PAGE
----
Once There Was a War – John Steinbeck

The Nobel Award winning author, John Steinbeck often created themes of domestic economic struggle with such titles as East of Eden, Cannery Row, and Grapes of Wrath, but in the very center of his career, he took his pen to the European Theater of World War II as a war correspondent.  Later in his life, Steinbeck looked back at his time during the war and compiled several of the newspaper pieces he wrote into a book called Once There Was a War.

Steinbeck’s introduction started as nearly a paradox by saying the most famous war was mostly forgotten by the men who fought it.  He explains that the trauma, the urgency, the peril was experienced and acted on with instincts of war, and a fighter might not remember exactly how many barrels of the enemy were trained at them as they ran across fields, but perhaps, they also might forget at times, due to the fear that grips them as each step the soldier took was escaping death, while many of the comrades were not so lucky.

Steinbeck also adds that during times of war, many of the media are censored.  Partly because the soldier’s missions are treated as top-secret, any news the enemy might receive of an upcoming attack, or position of the allies could put many men in danger.  With somewhat tongue-in-cheek, Steinbeck adds that any news of less successful missions might reflect on commanding officers, so to protect their egos (and the correspondents), the failures, and the officers names were often struck from the record by censorship.  With America’s values of freedom of speech, someone today might think that the censorship then was unfair, but the correspondents did their best to follow the rules- nobody wanted to lose a shot a nice job in journalism after the war, and least of all, none of them wanted to be blamed for losing the war.

Steinbeck joined the war in 1943 and spent about a year in the action.  Through the book, the reader gets a first hand account of sailing from the US to England on a troopship, life at a bomber squadron in England, life in Tunisia, and missions to Italy.  The correspondent’s accounts give the reader, the ups and downs, the little-known pieces of war life, not known to someone living 75 years after the event.

My favorite pieces in the book were about a private named Big Train Mulligan.  Big Train was a driver in the army, he was a smart man and the soldier life suited him. He would do anything that was asked of him, but he also decided he loved his position as  driver in England better than any other option.  He loved it enough that he seemed to always mess up details when he was in line for a promotion, but not quite enough to lose the job.  That was the kind of guy he was.  He could have gone far in the army, he could have been an officer and led many men, but Big Train wasn’t interested in being responsible for other men, he just wanted to do his job.  He drove officers to and from appointments, and waited for them at the car until they required a ride to the next place.  Big Train somehow always attracted women as he waited at the cars, and he kept a big address book where he wrote each woman’s information into it.  When he drove the officers to a cramped house with tattered sheets and stiff beds, Big Train always had a woman from his book nearby where he would stay in a soft and comfortable bed and have a home cooked meal.  The women would stop at the car and talk to Big Train and he would reach into the officer’s belongings and pull a pack of cigarettes out for the girl, sometimes chocolate. The ladies loved the guy for this.  When the officers returned from the meeting to find their personal cigarettes or chocolates gone, Big Train would just explain that the woman was there and it seemed like the gentlemanly thing to do to offer her whatever he could find, and the officer agreed completely and no feelings were hurt.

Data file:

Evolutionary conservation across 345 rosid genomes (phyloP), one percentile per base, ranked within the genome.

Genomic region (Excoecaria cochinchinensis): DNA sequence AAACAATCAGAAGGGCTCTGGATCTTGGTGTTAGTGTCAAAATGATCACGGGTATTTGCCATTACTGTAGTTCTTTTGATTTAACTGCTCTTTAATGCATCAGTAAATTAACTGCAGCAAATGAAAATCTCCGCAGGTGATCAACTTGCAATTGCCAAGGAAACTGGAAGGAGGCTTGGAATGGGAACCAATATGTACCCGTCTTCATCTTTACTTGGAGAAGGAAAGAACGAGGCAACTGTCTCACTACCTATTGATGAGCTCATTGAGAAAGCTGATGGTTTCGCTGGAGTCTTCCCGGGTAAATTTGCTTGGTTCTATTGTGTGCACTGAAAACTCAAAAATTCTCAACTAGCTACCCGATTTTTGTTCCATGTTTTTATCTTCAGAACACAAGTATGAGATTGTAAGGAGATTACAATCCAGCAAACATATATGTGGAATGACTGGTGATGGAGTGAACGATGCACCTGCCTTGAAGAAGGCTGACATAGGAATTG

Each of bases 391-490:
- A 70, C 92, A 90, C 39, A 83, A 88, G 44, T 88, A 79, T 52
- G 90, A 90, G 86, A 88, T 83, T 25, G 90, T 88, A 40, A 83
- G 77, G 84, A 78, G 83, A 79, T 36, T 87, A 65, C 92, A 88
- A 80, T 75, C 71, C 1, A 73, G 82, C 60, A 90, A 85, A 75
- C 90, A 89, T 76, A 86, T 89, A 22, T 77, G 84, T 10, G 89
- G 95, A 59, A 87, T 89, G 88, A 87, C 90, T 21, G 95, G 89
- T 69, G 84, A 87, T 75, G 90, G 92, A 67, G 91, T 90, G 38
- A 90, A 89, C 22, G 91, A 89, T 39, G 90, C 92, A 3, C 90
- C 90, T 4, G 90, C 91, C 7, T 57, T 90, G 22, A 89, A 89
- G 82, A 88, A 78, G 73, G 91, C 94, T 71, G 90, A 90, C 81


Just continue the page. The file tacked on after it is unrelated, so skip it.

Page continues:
Whether you’re a fan of WWII, Steinbeck, or just want a good book to read, this one fits the bill.  There was a nice range of emotion- fear, disgust, sadness, joy- this has it all. As we lose many WWII veterans to time, it is nice that we have these accounts Steinbeck has left us. Stories like these and from the veterans I’ve spoken to always send a chill down my spine and remind me of the enormous amount of respect these men and women earn.
Twitter- @blookworm

Part 2 – East of Eden – Steinbeck

For some, including me, a 600 page book can be a little intimidating.  I had a feeling I would put the book down halfway through and start on something else, but I could hardly put it down. Steinbeck’s characters, descriptions, and plot wrapped me up quickly and it was a great read. While it switched around a little from family to family, it could be difficult to keep up with.  Interestingly, Steinbeck wrote himself into the book, as his mother, Olive, was one of Samuel Hamilton’s daughters.  I liked that he was able to do that and it made it seem a little more real.  It makes me wonder where the line of fiction ends and truth begins.  Which characters were real?  Were the real characters really like they were in the novel?  Did the Trasks exist?